Tag Archives: time

ntp: Including my favorite, ntpdate

I learned about ntp and its cohort, ntpdate, when I ran into a machine so slow and old that it couldn’t keep time properly between reboots.

Its internal battery was shot, and powering it down meant the machine would reset at its next startup. And a reset clock triggered a BIOS warning, and … and … and …

The solution was to immediately synchronize its time across the Internet, as soon as it powered up. To that end, ntpdate became quite useful.


A quick

ntpdate -u pool.ntp.org

brings everything back into line. And it’s not just old machines that need nudging now and again. As you can see in the screenshot, even a high(er)-end machine can need adjustment over time.

I don’t bother with regular synchronizing though, just because I don’t think a shift of a few dozen seconds over the course of a couple months is worth the effort.

I must admit I haven’t worked much with ntp beyond ntpdate; it’s one of those tools I know about but don’t seem to have much call to use.

I know can do quite a bit more, but until the need arises, I am content to leave it as a mystery. 😉

date: The possibilities are endless

I had a few technical glitches this morning, if you were wondering why today’s posts were late. Which is a bit suspicious, since these two are technically the last ones I have left to share from the D section. 😐

First up is date, which ranks among some of my favorite command line tools. I saved it to the last mostly because I wanted to show a little more detail than my usual quick glance.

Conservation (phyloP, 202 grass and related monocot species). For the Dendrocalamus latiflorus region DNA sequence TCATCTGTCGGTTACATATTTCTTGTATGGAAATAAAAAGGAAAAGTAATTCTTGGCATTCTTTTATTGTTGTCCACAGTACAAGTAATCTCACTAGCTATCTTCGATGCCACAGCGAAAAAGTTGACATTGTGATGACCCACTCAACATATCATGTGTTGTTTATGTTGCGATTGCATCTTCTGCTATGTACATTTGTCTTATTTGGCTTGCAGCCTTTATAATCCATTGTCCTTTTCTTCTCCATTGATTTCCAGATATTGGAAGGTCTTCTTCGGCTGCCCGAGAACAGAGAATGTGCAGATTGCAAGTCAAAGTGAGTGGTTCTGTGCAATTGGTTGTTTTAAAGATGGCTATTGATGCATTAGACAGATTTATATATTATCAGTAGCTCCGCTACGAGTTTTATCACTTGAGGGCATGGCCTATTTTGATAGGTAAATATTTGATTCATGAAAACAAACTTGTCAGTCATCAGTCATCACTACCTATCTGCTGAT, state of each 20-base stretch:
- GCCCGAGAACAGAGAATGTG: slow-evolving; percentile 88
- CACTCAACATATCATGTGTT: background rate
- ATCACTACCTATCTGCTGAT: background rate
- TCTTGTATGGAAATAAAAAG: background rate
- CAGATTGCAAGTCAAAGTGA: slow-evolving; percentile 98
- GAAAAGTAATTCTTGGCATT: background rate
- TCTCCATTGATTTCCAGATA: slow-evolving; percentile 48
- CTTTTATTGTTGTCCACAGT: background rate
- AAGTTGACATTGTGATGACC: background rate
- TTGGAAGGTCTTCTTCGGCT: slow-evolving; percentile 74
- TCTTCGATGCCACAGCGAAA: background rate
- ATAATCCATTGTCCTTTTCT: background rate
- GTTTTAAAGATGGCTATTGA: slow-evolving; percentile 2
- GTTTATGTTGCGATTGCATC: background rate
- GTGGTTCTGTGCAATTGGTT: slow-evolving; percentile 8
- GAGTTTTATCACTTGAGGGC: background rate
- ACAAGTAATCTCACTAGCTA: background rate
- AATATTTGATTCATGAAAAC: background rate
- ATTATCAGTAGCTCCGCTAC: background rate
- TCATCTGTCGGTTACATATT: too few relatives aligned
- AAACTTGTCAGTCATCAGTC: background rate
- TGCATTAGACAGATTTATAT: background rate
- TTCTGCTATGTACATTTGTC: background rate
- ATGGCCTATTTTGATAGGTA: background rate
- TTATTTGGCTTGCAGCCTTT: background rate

The key to understanding and loving this wonderful gift from coreutils is in the help flags. Most of the fun happens when you add formatting, but to start with, just this


will give you the current date and time, according to your machine’s clock.

Change it only slightly, and you get UTC time.

date -u

You can shift that information slightly, into the future or the past, by adding a -d flag and specifying 10 minutes, 2 hours, 8 weeks or what have you.

Formatting is where the fun is though. Here’s just the date, in easy-read year-month-day format.

date +%F

The plus sign triggers the formatting sequence, the percent sign specifies the style. Unless I am mistaken, this is how the date is usually shown in America.

date +%D

In other words, month-slash-day-slash-year. Counterintuitive from my perspective, but hey, who am I to blow against the wind?

Here’s date and time on the same line, with a space separating them.

date +%F\ %H:%M:%S

And here’s the same thing on two different lines. You can jam a newline into date with the %n format.

date +%F%n%H:%M:%S

Now let’s get really crazy. Write it all out like a sentence.

date +"Today is "%A", "%B\ %e", "%Y"."

And the current time.

date +"The time is "%-l:%M\ %p"."

This is fun to me. Stick the two together and you get the date and time all at once. Remember this when you’re fiddling with things like ticker.

date isn’t just for your local machine though. The TZ variable can be fed through date to show time zones outside local.

TZ='Asia/Tokyo' date